Tuesday, August 15, 2006

How do we keep our youth in church?

The article below was written by Matt Friedeman, and I agree with him. We, as Christians, do not effectively reach the youth of our day, not because we aren't like those we're trying to reach, but in my opinion, we are acting too much like them. We give non-Christians no reason to want to change and become a Christian.

"In 2002, the SBC's Council on Family Life reported that roughly 88 percent of evangelical children are leaving the church shortly after they graduate from high school."

But why?

I wonder if it is not for these three reasons:

First, we give students what they want, instead of what they need. Some say this is making the gospel relevant to youth. But how relevant is the gospel if, once you are away from your parents, your head has a tough time leaving the pillow for ecclesiastical environs on Sunday mornings? One has to wonder if we have gone too far with age-segregation (which is hardly relevant in the "real" world), catering to perceived needs of teenagers (again, not relevant in later life), and isolating kids in an evangelical subculture (that is laughed at, actually, in "real" life).

Second, when Jesus made disciples of young men (and John was called "a youth and almost a boy" by one early church father), He challenged them to "Follow Me." Teenage discipleship in Jesus' day meant spending time with an adult. Initially, that was with a parent who worked your tail-end off on the farm while talking about Deuteronomy (see Deuteronomy 6:4-9). If you were blessed enough later in life to receive teaching from a rabbi, it meant attaching yourself to the teacher and learning adult lessons with adult methodology. There were no cool websites, lock-ins, hip-hop bands or youth organizations pulling out the stops to come up with neat, new (actually, frequently gross) games to capture attention before a quick three-point Bible study and then pizza.

Third, I wonder if we don't significantly cheat our kids when we suggest that vital discipleship can exist without a life of evangelism and compassionate service. Again, discipleship Jesus-style meant gathering a small group and putting them to communicate the gospel and work among the needy of the community. Together they challenged the lost, touched the sick, healed the lepers, reached out to the hungry and ministered to the poor. In one of his last lessons on earth, Jesus warned His disciples that anyone who wasn't involved in this kind of activity risked "the eternal fire prepared for the devil and his angels" (Matt. 25:31-46). How is it our youth, and by extension our churches, miss that message? And then, are shocked that our lack of mission fails to capture the imagination of a burgeoning adult making his own time and commitment choices?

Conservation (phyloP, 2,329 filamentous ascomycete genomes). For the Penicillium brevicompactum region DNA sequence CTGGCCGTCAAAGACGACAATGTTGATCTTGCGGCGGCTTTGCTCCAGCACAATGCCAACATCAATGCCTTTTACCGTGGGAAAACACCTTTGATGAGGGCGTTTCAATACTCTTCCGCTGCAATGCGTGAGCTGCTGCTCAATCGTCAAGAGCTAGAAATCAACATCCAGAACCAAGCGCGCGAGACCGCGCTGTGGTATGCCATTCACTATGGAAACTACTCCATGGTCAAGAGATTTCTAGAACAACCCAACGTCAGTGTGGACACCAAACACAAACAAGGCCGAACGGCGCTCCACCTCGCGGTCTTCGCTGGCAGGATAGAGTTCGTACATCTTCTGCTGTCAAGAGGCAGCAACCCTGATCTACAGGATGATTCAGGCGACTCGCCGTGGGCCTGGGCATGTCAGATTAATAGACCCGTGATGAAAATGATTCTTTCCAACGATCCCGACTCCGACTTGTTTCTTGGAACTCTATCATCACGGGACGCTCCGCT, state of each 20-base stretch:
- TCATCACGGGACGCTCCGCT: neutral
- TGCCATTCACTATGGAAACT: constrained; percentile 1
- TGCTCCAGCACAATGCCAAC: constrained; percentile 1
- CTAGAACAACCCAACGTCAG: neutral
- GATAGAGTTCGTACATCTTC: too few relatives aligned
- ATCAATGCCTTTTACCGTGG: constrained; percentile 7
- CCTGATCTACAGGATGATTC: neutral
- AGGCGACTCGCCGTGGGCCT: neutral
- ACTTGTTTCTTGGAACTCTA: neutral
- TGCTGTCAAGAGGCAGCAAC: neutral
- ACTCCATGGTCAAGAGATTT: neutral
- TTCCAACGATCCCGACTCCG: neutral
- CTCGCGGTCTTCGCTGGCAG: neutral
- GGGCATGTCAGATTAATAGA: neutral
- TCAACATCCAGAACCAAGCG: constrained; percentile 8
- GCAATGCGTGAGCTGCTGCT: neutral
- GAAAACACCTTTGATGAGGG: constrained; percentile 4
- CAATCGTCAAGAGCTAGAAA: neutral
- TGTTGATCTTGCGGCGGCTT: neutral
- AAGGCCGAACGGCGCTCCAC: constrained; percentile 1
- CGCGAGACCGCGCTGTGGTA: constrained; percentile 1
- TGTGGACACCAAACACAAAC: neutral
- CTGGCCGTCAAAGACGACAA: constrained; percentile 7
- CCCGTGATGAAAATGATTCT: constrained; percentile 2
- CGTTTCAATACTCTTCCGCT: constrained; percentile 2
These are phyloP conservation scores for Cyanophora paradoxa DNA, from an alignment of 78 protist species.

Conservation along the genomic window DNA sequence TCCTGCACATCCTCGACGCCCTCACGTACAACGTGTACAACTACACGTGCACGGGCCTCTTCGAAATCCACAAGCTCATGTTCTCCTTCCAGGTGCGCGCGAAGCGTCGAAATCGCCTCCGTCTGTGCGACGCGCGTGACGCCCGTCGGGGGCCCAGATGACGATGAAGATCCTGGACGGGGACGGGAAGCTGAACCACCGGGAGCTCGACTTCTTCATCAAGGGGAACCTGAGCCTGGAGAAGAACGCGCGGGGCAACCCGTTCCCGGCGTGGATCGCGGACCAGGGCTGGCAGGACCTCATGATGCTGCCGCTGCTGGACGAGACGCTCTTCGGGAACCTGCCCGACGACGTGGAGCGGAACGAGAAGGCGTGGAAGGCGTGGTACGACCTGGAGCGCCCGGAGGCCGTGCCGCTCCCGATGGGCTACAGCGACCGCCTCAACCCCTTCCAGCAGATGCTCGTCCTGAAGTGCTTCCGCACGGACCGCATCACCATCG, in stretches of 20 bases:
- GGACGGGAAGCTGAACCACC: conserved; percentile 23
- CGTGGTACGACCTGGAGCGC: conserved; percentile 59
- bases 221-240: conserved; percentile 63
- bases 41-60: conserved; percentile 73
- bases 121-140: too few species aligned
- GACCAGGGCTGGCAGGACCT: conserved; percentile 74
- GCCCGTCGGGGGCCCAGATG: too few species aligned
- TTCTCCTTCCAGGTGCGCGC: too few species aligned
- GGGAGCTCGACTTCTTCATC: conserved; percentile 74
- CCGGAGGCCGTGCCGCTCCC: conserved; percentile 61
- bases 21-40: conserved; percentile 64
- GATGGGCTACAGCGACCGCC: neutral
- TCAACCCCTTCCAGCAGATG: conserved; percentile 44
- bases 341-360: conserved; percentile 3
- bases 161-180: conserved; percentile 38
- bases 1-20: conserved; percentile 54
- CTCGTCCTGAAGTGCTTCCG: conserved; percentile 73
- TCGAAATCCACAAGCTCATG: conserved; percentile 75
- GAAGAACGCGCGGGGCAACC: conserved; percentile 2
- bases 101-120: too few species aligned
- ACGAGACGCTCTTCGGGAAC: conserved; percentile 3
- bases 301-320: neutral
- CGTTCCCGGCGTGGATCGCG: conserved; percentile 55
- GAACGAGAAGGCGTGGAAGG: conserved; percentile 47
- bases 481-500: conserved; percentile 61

Could it be that youth see right through it all? Could it be they know our faith is a farce? Could it be that staying home on Sunday mornings is just as relevant to the Kingdom as attending a church that makes a joke of ministry, specifically youth ministry?

Article was copied from - Here

What do you think? Do we need more games and entertainment? Or should the youth of our churches work closely with the godly adults of the church who have experience living in this evil world?


Elizabeth Ellen Moore said...

I think there is too much catering to the youth in many churches. Age segregation only does harm the people involved. The goal for young people should be to become responsible adults, and how can they do that unless they talk and minister with responsible Christian adults?

Anonymous said...

I agree with Elizabeth. The coorporate church is only an extension of the family. Children must be taught to appreciate the value of church in their homes. It must be demonstrated to them through the example of their parents. Parents must also instill a desire to place church within the larger context of family and commnunity. Until we return biblical understanding of the family and the biblical roles of men and women in society, we will continue to stuggle to show young people the value of Christian living.

Kaitlin said...

I definitely agree with both Elizabeth and David. However, I've also found that in churches where there aren't a lot of young people, their Spiritual needs are somewhat neglected. I, for one, am one of the few young people at my church and I'm very thankful that I've have someone who is "mentoring" me. He's someone that I can talk to about Spiritual things. Most people talk to their pastors but my dad is my pastor so it's really nice to talk to someone whose views I haven't heard a million times. Yep, that's all I have to say about this. :)

the traveler said...

Youth groups...ach, a big can of worms for me. There's much to be said on this topic, but I think one central thing I see wrong with the idea is, "You need to get down to their level." That was something I heard an elder of our church (former)say. That's not discipleship. I think the most helpful thing would be for adults to act like adults and bring young adults UP to their level, into a greater level of spiritual maturity. It's a mistake to decide that youth should stay youth and not spur them on to bigger and better things. This reminds me of something The Rebelution said about adults who still haven't grown up. Youth group isn't about growing up--it's about playing. Disclaimer: Not all youth groups are like this, but I think many of them are.